I wanted to write here this morning, but ended up rocking my daughter for an hour last night, and being woke up by her every two hours.(Tiffany rocked her much longer than I did last night, and fed her two three times – I’m blessed to have such a wife!).

So anyway, that’s all I’m writing now. Time to head out and get to work.

What’s happening

I had planned to keep writing about work ideas. I thought I would keep this blog semi detached from my personal life.

However, I feel much more comfortable sharing family things here in the complete public side of the internet, rather than Facebook.

Isn’t that funny?

With Facebook, we should remember, if it is free for us, we are the product, not the consumer. The designers of Facebook are looking to change our behavior through carefully crafted advertisements hidden in the free stuff, and companies pay Facebook loads of money to make sure you see their advertisement.

Anyway, it’s Monday and I’m excited to go to work! There’s a lot of opportunity in my field, and it’s just waiting for someone to harvest it.

Last night Princess Katarina slept well. This was a great blessing for Queen Tiffany and me. We have been intentional the last few days to be consistent in our timing of feedings, baths, and bedtimes – and it is really helping us all to be on the same schedule.

Here’s a picture of her getting a little Kat-nap while we get ready for work.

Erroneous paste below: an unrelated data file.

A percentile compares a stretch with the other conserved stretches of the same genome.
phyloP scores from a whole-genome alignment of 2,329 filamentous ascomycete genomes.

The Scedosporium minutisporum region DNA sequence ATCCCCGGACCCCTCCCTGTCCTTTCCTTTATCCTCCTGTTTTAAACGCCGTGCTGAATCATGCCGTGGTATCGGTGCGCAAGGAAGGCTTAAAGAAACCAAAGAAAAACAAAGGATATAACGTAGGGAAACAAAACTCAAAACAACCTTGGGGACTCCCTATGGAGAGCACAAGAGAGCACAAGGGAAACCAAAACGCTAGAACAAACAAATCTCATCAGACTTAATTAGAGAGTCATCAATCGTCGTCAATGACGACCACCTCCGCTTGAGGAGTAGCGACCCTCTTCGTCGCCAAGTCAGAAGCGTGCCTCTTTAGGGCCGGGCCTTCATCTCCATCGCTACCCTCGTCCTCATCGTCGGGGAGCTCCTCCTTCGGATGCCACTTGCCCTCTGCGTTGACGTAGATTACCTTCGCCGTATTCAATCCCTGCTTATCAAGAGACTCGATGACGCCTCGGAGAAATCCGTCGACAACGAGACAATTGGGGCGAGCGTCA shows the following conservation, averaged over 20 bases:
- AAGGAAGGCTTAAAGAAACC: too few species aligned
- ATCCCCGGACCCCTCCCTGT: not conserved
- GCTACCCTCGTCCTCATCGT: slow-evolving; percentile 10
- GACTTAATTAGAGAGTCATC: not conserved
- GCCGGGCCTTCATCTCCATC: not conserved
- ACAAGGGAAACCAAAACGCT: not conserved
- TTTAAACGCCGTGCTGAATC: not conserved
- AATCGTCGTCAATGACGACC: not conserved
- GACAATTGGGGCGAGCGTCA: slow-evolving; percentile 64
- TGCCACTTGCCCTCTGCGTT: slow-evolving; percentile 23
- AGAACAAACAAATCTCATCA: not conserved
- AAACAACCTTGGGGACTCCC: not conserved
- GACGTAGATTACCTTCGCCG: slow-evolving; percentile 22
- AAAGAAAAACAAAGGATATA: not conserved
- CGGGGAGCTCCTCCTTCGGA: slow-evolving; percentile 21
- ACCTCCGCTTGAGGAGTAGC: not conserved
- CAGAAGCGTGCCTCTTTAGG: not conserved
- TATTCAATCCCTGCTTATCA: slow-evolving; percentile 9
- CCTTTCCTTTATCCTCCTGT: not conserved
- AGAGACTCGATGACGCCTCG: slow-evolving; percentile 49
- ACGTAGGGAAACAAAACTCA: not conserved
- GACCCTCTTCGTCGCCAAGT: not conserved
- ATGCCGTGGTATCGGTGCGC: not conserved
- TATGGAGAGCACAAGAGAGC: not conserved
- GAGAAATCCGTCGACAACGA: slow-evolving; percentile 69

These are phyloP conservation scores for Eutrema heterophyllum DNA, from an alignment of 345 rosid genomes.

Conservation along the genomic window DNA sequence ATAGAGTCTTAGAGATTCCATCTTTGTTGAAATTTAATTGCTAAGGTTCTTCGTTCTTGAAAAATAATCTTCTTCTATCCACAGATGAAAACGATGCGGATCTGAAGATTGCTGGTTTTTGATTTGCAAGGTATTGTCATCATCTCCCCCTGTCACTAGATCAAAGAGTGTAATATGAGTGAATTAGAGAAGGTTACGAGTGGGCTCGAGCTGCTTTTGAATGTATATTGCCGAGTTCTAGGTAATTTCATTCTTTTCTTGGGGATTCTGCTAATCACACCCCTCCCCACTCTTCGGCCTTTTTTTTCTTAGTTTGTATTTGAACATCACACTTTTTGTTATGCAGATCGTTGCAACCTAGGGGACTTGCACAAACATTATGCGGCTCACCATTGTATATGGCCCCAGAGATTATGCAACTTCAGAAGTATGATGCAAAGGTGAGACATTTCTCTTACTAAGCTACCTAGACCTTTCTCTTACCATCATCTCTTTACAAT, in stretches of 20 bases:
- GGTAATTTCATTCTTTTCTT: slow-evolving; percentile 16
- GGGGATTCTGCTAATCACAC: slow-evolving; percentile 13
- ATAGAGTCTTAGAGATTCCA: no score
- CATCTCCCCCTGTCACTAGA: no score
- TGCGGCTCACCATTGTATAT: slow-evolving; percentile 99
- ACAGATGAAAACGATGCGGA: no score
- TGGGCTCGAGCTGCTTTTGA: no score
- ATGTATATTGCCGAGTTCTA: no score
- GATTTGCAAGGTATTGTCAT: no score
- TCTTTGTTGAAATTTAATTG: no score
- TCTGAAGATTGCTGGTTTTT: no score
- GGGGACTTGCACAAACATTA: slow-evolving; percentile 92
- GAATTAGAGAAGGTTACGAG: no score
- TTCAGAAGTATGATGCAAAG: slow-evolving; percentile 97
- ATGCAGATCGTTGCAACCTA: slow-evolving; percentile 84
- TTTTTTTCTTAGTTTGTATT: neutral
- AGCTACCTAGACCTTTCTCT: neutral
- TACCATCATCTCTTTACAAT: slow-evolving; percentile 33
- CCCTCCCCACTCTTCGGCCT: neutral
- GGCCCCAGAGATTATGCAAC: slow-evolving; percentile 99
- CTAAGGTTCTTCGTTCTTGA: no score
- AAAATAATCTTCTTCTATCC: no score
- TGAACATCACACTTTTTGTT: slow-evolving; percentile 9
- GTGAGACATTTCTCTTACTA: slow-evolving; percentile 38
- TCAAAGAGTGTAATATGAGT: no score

Looking forward

What a delight to have a goal. To look into the future, holding an expectation.

In Hebrews 12 it is written that Jesus “who for the joy set before Him, endured the cross, despising the shame”. Jesus looked at that joy during the immense suffering of the cross. I haven’t suffered but fraction of that level that Jesus did, and many times I have felt overwhelmed by it anyway.

As we go through our cold storms. As we suffer in our lives (for that shall surely happen), let us also look ahead to the prize waiting for us. This is not in vain. The seeds you plant in this life will bear fruit into eternity.

October 1 2018

The hottest days are now a little cooler. Clouds have moved in for the first time since May. We might even get some long awaited rain in the next 24 hours.

The dust is unbelievably thick this time of year. All summer it’s been building. Covering every exposed surface outdoors in a few hours and indoors a couple hours later.

October has arrived.

It is time for corn mazes in Ohio! Stalking the fat white-tailed deer on the first day of archery season, watching the leaves begin to change.

Mammals all around the northern hemisphere are getting ready for their long Winter naps.

Loose ends